Wednesday, September 13, 2006

I had an epiphany (no, it didn’t hurt)

The church I attend has a function called Caravan for the younger kids on Wednesday nights. It is somewhat like scouts, in the fact they earn badges for various projects/activities. Somehow I got volunteered to help out with the Technology badge. Tonight was the first night for technology, and was to cover how computers work and benefit people.

The ‘script’ I was given was basically a bullet point list of terms (CPU, monitor, hard drive, mouse, keyboard, etc) with very basic definitions for each, but lacked any explanation of what they do. It was up to me (it felt like anyways) to make the 45 minutes enjoyable, instead of root-canal painful. From the little paperwork I was given, I have been worried about how I was going to fill the last 30 minutes of the overall 45. I did have a couple of old computers at my disposal (key word!).

Monday evening was the moment of my epiphany. I felt like I had come up with a great method to explain the key components of the computer:
       CPU: brain of the computer (common analogy)
       Hard disk drive (HDD): the toy box
       RAM: their floor (or other area to play)

Before any of the kids could play a game, they had to use their brain to think of the game (double click the icon). Once you know what game you are going to play, you go to the toy box to get it (CPU accesses HDD to get a copy of the application) and you spread it out on the floor / table / whatever (CPU moves copy of application to RAM for quicker access during use of application).

During the talk, since I had ‘disposable’ PCs, out came the pieces. First was an old AMD 5x86 processor chip complete with heat-sync and fan (I said they were old machines) when I started talking about the brain. I passed this around while we talked about it. Next, as we were discussing various computer programs and games, I was removing the screws to take out the hard drive (toy box). Last was the removal of the two memory cards, which represented their floor. The more floor space, the more toys you can have out at one time. The difficult part came when I showed off a memory card from a laptop computer and tried to explain that even though it was much smaller, it was able to store several times the amount of information. Monitors, keyboards, mice and removable storage devices (diskettes, CD-Roms and DVDs) were discussed somewhat, but without the clever analogies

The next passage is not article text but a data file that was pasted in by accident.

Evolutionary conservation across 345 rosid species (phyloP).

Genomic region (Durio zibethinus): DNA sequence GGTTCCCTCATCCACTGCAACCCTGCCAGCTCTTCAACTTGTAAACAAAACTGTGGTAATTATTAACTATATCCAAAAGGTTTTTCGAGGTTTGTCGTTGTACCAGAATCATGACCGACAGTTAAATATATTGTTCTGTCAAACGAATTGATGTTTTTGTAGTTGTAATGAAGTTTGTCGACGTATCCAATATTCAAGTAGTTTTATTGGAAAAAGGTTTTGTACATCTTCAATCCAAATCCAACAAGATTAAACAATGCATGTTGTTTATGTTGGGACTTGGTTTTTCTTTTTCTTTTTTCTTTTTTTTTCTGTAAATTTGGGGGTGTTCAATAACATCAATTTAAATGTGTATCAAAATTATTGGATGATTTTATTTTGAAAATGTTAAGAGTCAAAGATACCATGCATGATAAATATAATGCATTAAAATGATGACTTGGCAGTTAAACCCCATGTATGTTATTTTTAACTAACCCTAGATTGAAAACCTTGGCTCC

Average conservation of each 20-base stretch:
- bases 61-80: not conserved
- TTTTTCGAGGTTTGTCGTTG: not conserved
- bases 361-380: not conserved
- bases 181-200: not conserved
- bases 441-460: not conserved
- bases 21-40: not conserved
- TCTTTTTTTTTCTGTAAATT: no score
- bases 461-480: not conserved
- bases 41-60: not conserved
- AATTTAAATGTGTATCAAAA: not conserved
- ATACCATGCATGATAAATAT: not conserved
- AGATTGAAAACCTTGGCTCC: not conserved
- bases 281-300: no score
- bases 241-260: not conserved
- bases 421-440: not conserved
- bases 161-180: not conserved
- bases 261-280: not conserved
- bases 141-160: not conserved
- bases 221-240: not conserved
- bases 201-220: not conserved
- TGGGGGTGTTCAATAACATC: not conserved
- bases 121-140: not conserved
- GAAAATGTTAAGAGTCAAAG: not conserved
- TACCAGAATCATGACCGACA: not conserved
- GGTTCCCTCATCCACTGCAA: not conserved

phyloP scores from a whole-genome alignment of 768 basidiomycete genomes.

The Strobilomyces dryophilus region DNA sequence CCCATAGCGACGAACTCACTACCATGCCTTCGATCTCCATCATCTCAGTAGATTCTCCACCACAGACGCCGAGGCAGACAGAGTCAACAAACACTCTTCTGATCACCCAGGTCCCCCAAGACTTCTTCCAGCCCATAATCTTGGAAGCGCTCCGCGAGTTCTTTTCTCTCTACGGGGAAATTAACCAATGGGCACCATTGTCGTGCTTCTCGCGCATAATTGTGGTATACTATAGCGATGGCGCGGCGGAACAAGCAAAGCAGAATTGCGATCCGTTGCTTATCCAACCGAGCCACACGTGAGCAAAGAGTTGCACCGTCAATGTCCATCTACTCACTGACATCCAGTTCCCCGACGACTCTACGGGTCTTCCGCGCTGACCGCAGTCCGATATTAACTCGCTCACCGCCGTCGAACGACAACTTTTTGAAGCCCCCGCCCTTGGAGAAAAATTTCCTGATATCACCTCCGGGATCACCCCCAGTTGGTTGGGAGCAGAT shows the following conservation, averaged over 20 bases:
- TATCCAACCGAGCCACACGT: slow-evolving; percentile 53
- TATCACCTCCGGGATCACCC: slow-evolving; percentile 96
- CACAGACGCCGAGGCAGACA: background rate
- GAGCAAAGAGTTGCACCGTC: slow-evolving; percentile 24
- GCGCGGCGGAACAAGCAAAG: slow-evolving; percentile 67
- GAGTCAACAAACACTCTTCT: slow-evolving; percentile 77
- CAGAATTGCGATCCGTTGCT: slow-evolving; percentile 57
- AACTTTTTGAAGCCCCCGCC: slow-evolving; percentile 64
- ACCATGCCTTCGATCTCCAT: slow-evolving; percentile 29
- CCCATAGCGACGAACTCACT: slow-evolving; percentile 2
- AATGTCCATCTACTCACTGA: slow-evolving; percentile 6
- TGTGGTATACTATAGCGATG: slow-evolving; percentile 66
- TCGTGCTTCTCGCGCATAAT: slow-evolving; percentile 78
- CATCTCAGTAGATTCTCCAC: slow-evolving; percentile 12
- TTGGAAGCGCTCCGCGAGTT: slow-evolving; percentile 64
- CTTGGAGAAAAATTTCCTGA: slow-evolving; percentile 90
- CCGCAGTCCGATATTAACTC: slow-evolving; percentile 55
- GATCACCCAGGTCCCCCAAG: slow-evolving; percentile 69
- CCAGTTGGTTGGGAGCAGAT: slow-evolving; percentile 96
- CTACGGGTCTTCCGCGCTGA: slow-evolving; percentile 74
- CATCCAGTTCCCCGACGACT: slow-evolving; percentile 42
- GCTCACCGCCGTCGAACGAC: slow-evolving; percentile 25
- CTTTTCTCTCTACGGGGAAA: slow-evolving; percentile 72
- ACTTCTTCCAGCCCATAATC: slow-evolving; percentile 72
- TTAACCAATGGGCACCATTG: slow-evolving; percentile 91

The hit of the presentation was when I removed my Pocket PC device from it’s ‘holster’ and shared how it’s brain, toy box and floor was “way more” than the big computer we just got through taking apart.

All in all, I think it was a pretty good evening. In two weeks we will discuss PowerPoint and the ‘sound booth’. To complete their requirements for a badge, they have to help create a small PowerPoint presentation or help run the sound board one Sunday morning.
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